• My tastes have definitely changed. My favorite podcasts used to be full of productivity tips and tech news. These days, my favorite podcasts tend to feature interesting stories and conversations between people I really enjoy listening to.
  • I may have a slight obsession with some podcasters.Merlin Mann and CGP Grey fascinate me. Not only are they incredible storytellers and conversationalists, some of the best tips and tricks I’ve learned over the years have come from listening to them.

So here we go.

#1 – image.pngDo By Friday – Discussions about current events, lots of laughs, absurd weekly challenges, and a whole lot of internet randomness brought to you by two of the folks behind Cards Against Humanity and Merlin Mann. What’s more to love in a podcast. I look forward to Alex, Max, and Merlin’s antics every Friday morning. Note to new listeners: this show has quite a few long-running bits so you might want to listen back to understand Powder Nation, Gary the Privacy Clown, scoot scoots, and plenty of jazz breaks.

#2 – image.pngCortex – If there was every one person’s mind I wanted to pick apart more than anyone else’s in the world (not in a creepy way), it’d be CGPGrey. The intentionality he lives by is incredible, and the relationship he has with Myke is great. (Pro Tip: Someone on Reddit shared a Google Doc listing all of CGP Grey’s tips over the episodes. It’s pretty amazing.)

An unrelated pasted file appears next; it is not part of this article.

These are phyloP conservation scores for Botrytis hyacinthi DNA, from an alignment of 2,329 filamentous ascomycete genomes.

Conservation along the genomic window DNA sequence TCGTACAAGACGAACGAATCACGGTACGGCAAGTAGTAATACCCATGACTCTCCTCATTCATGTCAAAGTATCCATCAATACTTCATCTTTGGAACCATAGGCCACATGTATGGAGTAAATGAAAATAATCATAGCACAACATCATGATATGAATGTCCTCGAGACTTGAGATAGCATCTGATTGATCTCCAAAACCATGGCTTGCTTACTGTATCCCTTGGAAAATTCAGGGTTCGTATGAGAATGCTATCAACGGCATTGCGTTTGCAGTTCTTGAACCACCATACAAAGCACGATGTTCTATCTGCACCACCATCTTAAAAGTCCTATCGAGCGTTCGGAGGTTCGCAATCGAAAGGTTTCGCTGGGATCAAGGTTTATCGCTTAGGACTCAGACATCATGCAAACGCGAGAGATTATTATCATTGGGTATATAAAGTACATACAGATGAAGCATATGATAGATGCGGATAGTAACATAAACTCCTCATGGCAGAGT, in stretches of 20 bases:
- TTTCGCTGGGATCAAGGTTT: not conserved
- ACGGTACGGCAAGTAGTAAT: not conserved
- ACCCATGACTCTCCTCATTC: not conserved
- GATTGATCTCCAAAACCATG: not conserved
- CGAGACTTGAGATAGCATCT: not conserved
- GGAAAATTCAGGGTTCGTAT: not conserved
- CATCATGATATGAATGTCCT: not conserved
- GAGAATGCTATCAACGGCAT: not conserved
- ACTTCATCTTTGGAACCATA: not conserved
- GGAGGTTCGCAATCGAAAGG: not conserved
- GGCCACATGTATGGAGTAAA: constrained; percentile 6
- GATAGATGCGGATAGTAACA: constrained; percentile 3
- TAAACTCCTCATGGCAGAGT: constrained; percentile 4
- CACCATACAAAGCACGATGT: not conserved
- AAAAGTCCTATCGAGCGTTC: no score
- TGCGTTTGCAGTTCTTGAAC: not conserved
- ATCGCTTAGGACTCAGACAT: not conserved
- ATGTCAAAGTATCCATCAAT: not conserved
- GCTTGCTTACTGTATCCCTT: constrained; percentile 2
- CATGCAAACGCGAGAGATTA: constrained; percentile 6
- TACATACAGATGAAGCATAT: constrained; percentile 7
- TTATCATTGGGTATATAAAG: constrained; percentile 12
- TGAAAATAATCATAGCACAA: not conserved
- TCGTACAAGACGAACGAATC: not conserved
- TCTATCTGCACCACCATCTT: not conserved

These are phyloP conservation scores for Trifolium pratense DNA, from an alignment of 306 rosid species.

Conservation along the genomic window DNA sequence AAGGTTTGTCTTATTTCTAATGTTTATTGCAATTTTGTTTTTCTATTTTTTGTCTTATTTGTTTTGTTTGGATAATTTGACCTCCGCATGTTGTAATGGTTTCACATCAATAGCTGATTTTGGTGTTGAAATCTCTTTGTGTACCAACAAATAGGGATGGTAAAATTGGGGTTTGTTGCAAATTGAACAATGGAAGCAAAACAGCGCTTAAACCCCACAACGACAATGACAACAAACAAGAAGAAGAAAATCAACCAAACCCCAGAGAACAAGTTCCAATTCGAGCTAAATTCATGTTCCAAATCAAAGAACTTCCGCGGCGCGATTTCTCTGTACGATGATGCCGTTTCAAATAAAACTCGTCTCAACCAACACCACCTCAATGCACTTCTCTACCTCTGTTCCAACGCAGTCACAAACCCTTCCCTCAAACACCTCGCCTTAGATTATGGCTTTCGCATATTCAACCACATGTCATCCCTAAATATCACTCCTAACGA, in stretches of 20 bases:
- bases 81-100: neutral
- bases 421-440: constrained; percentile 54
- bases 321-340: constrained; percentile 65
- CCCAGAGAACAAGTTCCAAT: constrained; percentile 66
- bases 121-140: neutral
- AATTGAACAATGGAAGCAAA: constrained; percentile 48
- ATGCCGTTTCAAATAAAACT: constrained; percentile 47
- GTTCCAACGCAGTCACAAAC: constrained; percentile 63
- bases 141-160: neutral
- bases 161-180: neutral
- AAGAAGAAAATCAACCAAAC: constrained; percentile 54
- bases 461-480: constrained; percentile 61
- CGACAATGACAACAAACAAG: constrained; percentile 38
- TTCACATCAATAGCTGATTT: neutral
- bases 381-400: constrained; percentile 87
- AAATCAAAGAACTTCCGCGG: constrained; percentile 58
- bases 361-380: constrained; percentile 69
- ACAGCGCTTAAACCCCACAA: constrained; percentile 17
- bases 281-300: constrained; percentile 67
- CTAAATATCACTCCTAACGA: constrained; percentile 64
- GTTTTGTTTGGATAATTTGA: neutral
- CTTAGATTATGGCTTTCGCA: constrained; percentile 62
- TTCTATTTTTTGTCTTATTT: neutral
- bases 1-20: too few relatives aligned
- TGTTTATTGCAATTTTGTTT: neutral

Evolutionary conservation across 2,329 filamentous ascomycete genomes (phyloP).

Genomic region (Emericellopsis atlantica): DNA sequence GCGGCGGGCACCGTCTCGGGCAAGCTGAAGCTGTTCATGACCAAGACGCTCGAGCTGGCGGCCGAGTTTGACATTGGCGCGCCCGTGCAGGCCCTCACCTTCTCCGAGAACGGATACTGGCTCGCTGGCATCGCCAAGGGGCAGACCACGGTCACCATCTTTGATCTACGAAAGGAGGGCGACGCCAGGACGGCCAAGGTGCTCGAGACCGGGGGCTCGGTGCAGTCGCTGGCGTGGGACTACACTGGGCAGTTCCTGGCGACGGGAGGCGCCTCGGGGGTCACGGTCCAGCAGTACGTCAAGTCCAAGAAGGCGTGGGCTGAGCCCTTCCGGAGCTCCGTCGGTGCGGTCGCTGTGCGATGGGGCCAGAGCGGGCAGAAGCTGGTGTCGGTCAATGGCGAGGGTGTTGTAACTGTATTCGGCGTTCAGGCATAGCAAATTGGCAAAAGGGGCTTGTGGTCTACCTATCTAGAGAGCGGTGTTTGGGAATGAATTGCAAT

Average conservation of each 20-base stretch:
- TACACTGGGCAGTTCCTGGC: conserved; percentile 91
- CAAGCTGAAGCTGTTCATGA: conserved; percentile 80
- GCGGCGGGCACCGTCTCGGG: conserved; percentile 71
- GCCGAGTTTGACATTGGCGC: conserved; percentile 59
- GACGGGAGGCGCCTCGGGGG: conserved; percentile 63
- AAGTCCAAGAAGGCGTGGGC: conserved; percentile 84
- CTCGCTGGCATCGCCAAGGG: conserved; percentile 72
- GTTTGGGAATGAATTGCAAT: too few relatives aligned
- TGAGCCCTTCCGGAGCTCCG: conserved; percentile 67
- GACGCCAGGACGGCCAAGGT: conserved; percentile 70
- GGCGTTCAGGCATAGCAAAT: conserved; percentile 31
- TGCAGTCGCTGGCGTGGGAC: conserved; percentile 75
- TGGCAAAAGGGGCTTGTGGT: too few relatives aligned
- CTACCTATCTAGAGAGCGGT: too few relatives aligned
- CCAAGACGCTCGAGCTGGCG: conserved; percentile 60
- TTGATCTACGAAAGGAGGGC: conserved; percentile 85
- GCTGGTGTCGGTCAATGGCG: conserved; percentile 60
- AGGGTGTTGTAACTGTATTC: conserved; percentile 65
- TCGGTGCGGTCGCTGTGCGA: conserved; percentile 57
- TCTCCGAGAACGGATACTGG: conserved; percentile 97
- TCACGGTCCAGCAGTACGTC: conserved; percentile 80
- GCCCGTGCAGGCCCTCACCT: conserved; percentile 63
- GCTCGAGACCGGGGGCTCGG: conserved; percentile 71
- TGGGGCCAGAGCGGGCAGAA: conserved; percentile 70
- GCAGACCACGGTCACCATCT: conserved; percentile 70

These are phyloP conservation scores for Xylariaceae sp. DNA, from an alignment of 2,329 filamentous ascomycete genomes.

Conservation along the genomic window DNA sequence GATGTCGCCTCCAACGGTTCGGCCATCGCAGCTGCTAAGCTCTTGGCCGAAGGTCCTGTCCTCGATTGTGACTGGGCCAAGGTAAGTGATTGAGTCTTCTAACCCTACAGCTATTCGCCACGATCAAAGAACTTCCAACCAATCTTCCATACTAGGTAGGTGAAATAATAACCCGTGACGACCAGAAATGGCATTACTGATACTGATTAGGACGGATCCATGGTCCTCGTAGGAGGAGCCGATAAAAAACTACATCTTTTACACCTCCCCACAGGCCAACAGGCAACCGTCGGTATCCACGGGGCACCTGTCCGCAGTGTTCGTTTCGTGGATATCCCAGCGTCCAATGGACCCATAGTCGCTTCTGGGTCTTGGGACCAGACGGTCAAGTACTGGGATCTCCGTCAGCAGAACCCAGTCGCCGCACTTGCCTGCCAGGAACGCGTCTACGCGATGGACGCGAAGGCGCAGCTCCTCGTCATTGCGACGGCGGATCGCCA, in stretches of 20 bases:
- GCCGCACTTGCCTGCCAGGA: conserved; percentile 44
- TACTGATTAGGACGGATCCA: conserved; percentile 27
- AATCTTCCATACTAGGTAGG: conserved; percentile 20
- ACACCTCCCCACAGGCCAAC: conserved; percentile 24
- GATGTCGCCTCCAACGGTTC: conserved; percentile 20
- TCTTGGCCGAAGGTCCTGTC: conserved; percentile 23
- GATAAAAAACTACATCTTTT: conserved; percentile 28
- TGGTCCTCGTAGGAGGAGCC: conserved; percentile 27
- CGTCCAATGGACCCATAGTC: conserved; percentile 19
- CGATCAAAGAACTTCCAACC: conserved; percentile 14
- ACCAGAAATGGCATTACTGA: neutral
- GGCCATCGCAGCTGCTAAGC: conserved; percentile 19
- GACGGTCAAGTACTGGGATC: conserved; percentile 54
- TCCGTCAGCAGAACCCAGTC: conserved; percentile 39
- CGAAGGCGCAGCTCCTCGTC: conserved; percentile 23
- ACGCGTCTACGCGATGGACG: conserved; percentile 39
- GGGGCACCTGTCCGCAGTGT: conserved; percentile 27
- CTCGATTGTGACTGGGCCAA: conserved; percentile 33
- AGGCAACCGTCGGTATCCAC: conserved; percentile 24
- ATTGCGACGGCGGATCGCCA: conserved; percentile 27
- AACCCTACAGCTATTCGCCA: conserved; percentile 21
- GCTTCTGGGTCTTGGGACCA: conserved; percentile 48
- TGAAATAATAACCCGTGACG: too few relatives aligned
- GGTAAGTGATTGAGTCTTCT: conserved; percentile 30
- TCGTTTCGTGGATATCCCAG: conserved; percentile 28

#3 – image.pngBack to Work – Another Merlin appearance – Merlin and Dan are just incredible in this podcast. Don’t let the title fool you – it’s really not about work these days. Just two good friends talking about whatever strikes their fancy – Apple news, decluttering, comics, anxiety, and managing to survive without losing your mind in the world of today.

#4 – image.pngReconcilable Differences – Speaking of great relationships, I’ve really come to appreciate the conversations between John Siracusa and Merlin Mann. Topic wise, I’d compare this with Back to Work – meaning they cover everything and anything, but their banter back and forth is what makes the show.

Honorable Mentions

image.pngHello Internet – Another CGPGrey podcast. This one is a bit more topical. If you couldn’t tell by the title, it’s a show about random things on the internet (plane crashes, sports, hot stoppers, emoji, and Youtube) with a pretty dedicated group of listeners and long-running bits (that, unfortunately, include hating on the Maryland flag) just like Do By Friday.